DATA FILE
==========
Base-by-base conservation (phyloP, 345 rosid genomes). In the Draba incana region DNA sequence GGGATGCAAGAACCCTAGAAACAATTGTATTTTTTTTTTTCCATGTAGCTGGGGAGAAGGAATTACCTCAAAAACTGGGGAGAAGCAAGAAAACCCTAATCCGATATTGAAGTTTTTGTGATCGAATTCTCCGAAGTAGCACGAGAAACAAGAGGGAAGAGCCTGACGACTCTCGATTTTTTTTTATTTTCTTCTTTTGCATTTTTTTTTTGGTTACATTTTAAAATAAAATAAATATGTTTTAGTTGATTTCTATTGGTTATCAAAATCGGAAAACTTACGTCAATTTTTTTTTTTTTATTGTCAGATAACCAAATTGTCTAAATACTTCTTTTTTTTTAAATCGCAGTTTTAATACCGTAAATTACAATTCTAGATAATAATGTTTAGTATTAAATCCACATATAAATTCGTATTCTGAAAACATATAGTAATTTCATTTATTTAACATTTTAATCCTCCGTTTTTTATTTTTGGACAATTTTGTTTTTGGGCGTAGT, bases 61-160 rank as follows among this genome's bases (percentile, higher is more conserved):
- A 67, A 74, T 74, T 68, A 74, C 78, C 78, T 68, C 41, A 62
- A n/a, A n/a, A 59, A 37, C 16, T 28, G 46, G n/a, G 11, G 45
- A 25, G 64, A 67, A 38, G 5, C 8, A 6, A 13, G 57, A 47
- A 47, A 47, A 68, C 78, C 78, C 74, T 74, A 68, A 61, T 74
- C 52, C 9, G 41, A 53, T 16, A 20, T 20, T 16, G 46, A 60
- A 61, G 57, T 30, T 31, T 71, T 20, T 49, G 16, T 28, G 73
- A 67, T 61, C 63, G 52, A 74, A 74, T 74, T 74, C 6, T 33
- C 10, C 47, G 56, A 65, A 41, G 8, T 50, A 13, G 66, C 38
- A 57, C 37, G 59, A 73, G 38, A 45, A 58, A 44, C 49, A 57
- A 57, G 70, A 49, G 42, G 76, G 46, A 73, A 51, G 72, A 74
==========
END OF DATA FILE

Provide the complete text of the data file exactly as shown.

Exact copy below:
Base-by-base conservation (phyloP, 345 rosid genomes). In the Draba incana region DNA sequence GGGATGCAAGAACCCTAGAAACAATTGTATTTTTTTTTTTCCATGTAGCTGGGGAGAAGGAATTACCTCAAAAACTGGGGAGAAGCAAGAAAACCCTAATCCGATATTGAAGTTTTTGTGATCGAATTCTCCGAAGTAGCACGAGAAACAAGAGGGAAGAGCCTGACGACTCTCGATTTTTTTTTATTTTCTTCTTTTGCATTTTTTTTTTGGTTACATTTTAAAATAAAATAAATATGTTTTAGTTGATTTCTATTGGTTATCAAAATCGGAAAACTTACGTCAATTTTTTTTTTTTTATTGTCAGATAACCAAATTGTCTAAATACTTCTTTTTTTTTAAATCGCAGTTTTAATACCGTAAATTACAATTCTAGATAATAATGTTTAGTATTAAATCCACATATAAATTCGTATTCTGAAAACATATAGTAATTTCATTTATTTAACATTTTAATCCTCCGTTTTTTATTTTTGGACAATTTTGTTTTTGGGCGTAGT, bases 61-160 rank as follows among this genome's bases (percentile, higher is more conserved):
- A 67, A 74, T 74, T 68, A 74, C 78, C 78, T 68, C 41, A 62
- A n/a, A n/a, A 59, A 37, C 16, T 28, G 46, G n/a, G 11, G 45
- A 25, G 64, A 67, A 38, G 5, C 8, A 6, A 13, G 57, A 47
- A 47, A 47, A 68, C 78, C 78, C 74, T 74, A 68, A 61, T 74
- C 52, C 9, G 41, A 53, T 16, A 20, T 20, T 16, G 46, A 60
- A 61, G 57, T 30, T 31, T 71, T 20, T 49, G 16, T 28, G 73
- A 67, T 61, C 63, G 52, A 74, A 74, T 74, T 74, C 6, T 33
- C 10, C 47, G 56, A 65, A 41, G 8, T 50, A 13, G 66, C 38
- A 57, C 37, G 59, A 73, G 38, A 45, A 58, A 44, C 49, A 57
- A 57, G 70, A 49, G 42, G 76, G 46, A 73, A 51, G 72, A 74